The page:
Canada Hub @ King’s Hall (Venue 73)
And the tale told by the 2b Theatre Company is also about transatlantic journeying, as it takes a brilliant step back from the refugee crises of the 21st century to remember the mass westward migrations of a century ago, and particularly the arrival in Nova Scotia, in 1908, of Romanian Jewish migrants, driven out of Europe by a combination of extreme poverty and savage pogroms.
Musician and co-creator of the show, Ben Caplan, plays the narrator, known as The Wanderer, a kind of rabbi-cum-travelling showman of Jewish history and culture; and as the doors of the container open to reveal a four-piece band including the show’s two leading actors, he begins to roar, sing, cajole, weep and jest his way through the story of Chaim and Chaya, who meet in the immigration queue at Halifax harbour, and go on to marry, despite the fact that both of them are deeply scarred, Chaim by the murder of his entire family in a pogrom, Chaya by the death from fever and starvation of her adored first husband.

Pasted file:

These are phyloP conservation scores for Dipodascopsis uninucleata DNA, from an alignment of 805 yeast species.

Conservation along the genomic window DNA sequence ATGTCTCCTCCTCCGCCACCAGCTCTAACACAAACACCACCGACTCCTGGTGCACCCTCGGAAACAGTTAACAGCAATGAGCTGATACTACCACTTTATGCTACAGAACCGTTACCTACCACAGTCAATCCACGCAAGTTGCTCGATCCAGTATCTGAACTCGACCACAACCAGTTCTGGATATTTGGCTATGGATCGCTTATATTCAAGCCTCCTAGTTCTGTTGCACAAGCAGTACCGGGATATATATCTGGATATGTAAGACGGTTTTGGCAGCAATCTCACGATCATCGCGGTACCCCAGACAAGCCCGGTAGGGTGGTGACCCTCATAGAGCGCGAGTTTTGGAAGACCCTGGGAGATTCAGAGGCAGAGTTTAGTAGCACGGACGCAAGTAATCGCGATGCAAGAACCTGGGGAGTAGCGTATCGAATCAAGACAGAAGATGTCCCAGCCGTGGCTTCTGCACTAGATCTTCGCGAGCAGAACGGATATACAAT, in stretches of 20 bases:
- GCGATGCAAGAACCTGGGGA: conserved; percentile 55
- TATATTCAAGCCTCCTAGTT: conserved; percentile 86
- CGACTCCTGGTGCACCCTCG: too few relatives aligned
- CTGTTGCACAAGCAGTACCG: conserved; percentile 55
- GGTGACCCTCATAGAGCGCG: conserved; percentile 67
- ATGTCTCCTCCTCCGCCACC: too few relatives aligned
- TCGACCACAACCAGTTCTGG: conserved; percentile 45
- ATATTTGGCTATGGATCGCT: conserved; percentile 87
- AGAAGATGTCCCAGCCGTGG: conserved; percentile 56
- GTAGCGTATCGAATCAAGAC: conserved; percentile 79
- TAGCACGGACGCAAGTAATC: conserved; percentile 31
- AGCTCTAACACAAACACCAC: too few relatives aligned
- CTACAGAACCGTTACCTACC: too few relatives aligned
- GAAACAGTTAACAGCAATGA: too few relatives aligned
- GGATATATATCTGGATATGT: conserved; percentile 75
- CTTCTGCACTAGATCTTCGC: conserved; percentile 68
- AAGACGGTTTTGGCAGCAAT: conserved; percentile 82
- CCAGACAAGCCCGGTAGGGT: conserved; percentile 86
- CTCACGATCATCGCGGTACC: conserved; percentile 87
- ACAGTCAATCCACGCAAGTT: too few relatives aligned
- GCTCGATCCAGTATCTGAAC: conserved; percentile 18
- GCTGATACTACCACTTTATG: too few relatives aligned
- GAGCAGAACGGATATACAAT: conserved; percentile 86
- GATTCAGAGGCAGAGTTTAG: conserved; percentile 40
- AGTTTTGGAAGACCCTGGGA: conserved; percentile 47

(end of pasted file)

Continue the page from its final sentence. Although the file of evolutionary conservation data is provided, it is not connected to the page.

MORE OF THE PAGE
This is a show, in other words, about the detail of how people go on to build new lives after such horror, and the difficulty they experience in loving, and believing, and surviving the prejudice they encounter, when it may trigger such horrifying memories. The show draws deeply and unforgettably on the wit and wisdom of Jewish culture about many of these questions, including the art of marriage.
If Caplan’s bravura performance is sometimes a shade too overwhelming, Mary Fay Coady and Christopher Weatherstone are so perfectly pitched and quietly charismatic as Chaya and Chaim that the Old Stock experience becomes irresistible, borne along on a tide of brilliant klezmer music and original song that links us to an old world, and helps us to live joyfully in a new one.
Until 27 August. Today 4pm & 9:30pm.